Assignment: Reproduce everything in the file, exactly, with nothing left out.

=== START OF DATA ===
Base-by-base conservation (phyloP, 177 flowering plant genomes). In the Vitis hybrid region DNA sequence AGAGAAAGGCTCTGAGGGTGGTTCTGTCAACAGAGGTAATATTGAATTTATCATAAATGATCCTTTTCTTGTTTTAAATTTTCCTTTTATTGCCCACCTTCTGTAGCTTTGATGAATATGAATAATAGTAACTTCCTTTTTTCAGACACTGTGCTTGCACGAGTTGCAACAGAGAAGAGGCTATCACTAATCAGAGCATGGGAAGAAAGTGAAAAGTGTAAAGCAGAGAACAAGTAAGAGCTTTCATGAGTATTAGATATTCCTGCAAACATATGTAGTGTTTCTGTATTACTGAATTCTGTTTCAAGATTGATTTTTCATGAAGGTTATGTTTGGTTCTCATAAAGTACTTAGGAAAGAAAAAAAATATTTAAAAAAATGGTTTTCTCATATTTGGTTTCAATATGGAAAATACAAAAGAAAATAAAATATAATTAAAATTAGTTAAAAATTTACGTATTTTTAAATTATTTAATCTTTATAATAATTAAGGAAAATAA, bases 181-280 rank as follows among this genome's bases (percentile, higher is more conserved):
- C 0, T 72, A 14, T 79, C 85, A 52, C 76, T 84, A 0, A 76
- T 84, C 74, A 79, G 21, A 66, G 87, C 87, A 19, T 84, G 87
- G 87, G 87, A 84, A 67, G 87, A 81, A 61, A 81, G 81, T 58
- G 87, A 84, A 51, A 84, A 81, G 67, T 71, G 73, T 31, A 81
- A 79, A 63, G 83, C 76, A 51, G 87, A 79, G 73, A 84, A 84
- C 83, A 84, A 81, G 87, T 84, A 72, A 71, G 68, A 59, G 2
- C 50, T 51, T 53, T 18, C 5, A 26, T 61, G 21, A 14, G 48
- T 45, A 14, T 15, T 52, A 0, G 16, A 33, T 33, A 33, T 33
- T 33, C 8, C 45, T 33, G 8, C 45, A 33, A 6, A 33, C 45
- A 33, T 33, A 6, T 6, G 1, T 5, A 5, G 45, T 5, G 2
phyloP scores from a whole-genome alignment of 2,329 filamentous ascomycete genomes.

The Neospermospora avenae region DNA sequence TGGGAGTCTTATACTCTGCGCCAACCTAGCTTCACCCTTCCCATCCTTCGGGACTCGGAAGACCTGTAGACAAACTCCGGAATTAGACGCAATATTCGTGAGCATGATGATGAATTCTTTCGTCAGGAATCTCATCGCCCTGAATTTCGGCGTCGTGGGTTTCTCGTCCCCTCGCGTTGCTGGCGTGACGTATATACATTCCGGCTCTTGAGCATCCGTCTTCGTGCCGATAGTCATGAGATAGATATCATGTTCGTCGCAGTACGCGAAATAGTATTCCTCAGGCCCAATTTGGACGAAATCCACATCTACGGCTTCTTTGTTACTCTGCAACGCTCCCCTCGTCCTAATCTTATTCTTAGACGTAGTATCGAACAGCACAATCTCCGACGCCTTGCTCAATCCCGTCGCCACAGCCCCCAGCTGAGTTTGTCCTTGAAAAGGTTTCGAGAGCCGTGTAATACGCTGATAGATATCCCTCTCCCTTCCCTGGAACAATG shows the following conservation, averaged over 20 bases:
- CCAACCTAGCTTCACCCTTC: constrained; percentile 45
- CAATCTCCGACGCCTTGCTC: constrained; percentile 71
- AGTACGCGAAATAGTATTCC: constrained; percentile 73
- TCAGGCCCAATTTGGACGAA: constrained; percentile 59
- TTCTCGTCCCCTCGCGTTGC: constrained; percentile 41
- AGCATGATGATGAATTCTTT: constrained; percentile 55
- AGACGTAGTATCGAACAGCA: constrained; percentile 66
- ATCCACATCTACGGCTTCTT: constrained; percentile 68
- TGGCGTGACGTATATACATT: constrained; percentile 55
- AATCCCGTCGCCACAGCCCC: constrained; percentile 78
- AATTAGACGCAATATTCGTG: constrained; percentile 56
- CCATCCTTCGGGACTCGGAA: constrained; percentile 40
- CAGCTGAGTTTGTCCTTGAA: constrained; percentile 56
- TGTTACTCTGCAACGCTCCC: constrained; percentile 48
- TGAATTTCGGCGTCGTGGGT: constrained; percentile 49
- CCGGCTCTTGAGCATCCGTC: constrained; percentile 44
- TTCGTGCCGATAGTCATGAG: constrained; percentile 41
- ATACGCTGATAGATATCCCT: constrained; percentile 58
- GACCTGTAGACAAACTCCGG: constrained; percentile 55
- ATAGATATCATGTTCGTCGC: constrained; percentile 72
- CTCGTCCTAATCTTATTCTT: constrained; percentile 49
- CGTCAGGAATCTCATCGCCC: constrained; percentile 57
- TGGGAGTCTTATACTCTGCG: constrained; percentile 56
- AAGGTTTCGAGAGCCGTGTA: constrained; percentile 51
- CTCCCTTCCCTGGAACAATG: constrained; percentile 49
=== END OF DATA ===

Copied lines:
Base-by-base conservation (phyloP, 177 flowering plant genomes). In the Vitis hybrid region DNA sequence AGAGAAAGGCTCTGAGGGTGGTTCTGTCAACAGAGGTAATATTGAATTTATCATAAATGATCCTTTTCTTGTTTTAAATTTTCCTTTTATTGCCCACCTTCTGTAGCTTTGATGAATATGAATAATAGTAACTTCCTTTTTTCAGACACTGTGCTTGCACGAGTTGCAACAGAGAAGAGGCTATCACTAATCAGAGCATGGGAAGAAAGTGAAAAGTGTAAAGCAGAGAACAAGTAAGAGCTTTCATGAGTATTAGATATTCCTGCAAACATATGTAGTGTTTCTGTATTACTGAATTCTGTTTCAAGATTGATTTTTCATGAAGGTTATGTTTGGTTCTCATAAAGTACTTAGGAAAGAAAAAAAATATTTAAAAAAATGGTTTTCTCATATTTGGTTTCAATATGGAAAATACAAAAGAAAATAAAATATAATTAAAATTAGTTAAAAATTTACGTATTTTTAAATTATTTAATCTTTATAATAATTAAGGAAAATAA, bases 181-280 rank as follows among this genome's bases (percentile, higher is more conserved):
- C 0, T 72, A 14, T 79, C 85, A 52, C 76, T 84, A 0, A 76
- T 84, C 74, A 79, G 21, A 66, G 87, C 87, A 19, T 84, G 87
- G 87, G 87, A 84, A 67, G 87, A 81, A 61, A 81, G 81, T 58
- G 87, A 84, A 51, A 84, A 81, G 67, T 71, G 73, T 31, A 81
- A 79, A 63, G 83, C 76, A 51, G 87, A 79, G 73, A 84, A 84
- C 83, A 84, A 81, G 87, T 84, A 72, A 71, G 68, A 59, G 2
- C 50, T 51, T 53, T 18, C 5, A 26, T 61, G 21, A 14, G 48
- T 45, A 14, T 15, T 52, A 0, G 16, A 33, T 33, A 33, T 33
- T 33, C 8, C 45, T 33, G 8, C 45, A 33, A 6, A 33, C 45
- A 33, T 33, A 6, T 6, G 1, T 5, A 5, G 45, T 5, G 2
phyloP scores from a whole-genome alignment of 2,329 filamentous ascomycete genomes.

The Neospermospora avenae region DNA sequence TGGGAGTCTTATACTCTGCGCCAACCTAGCTTCACCCTTCCCATCCTTCGGGACTCGGAAGACCTGTAGACAAACTCCGGAATTAGACGCAATATTCGTGAGCATGATGATGAATTCTTTCGTCAGGAATCTCATCGCCCTGAATTTCGGCGTCGTGGGTTTCTCGTCCCCTCGCGTTGCTGGCGTGACGTATATACATTCCGGCTCTTGAGCATCCGTCTTCGTGCCGATAGTCATGAGATAGATATCATGTTCGTCGCAGTACGCGAAATAGTATTCCTCAGGCCCAATTTGGACGAAATCCACATCTACGGCTTCTTTGTTACTCTGCAACGCTCCCCTCGTCCTAATCTTATTCTTAGACGTAGTATCGAACAGCACAATCTCCGACGCCTTGCTCAATCCCGTCGCCACAGCCCCCAGCTGAGTTTGTCCTTGAAAAGGTTTCGAGAGCCGTGTAATACGCTGATAGATATCCCTCTCCCTTCCCTGGAACAATG shows the following conservation, averaged over 20 bases:
- CCAACCTAGCTTCACCCTTC: constrained; percentile 45
- CAATCTCCGACGCCTTGCTC: constrained; percentile 71
- AGTACGCGAAATAGTATTCC: constrained; percentile 73
- TCAGGCCCAATTTGGACGAA: constrained; percentile 59
- TTCTCGTCCCCTCGCGTTGC: constrained; percentile 41
- AGCATGATGATGAATTCTTT: constrained; percentile 55
- AGACGTAGTATCGAACAGCA: constrained; percentile 66
- ATCCACATCTACGGCTTCTT: constrained; percentile 68
- TGGCGTGACGTATATACATT: constrained; percentile 55
- AATCCCGTCGCCACAGCCCC: constrained; percentile 78
- AATTAGACGCAATATTCGTG: constrained; percentile 56
- CCATCCTTCGGGACTCGGAA: constrained; percentile 40
- CAGCTGAGTTTGTCCTTGAA: constrained; percentile 56
- TGTTACTCTGCAACGCTCCC: constrained; percentile 48
- TGAATTTCGGCGTCGTGGGT: constrained; percentile 49
- CCGGCTCTTGAGCATCCGTC: constrained; percentile 44
- TTCGTGCCGATAGTCATGAG: constrained; percentile 41
- ATACGCTGATAGATATCCCT: constrained; percentile 58
- GACCTGTAGACAAACTCCGG: constrained; percentile 55
- ATAGATATCATGTTCGTCGC: constrained; percentile 72
- CTCGTCCTAATCTTATTCTT: constrained; percentile 49
- CGTCAGGAATCTCATCGCCC: constrained; percentile 57
- TGGGAGTCTTATACTCTGCG: constrained; percentile 56
- AAGGTTTCGAGAGCCGTGTA: constrained; percentile 51
- CTCCCTTCCCTGGAACAATG: constrained; percentile 49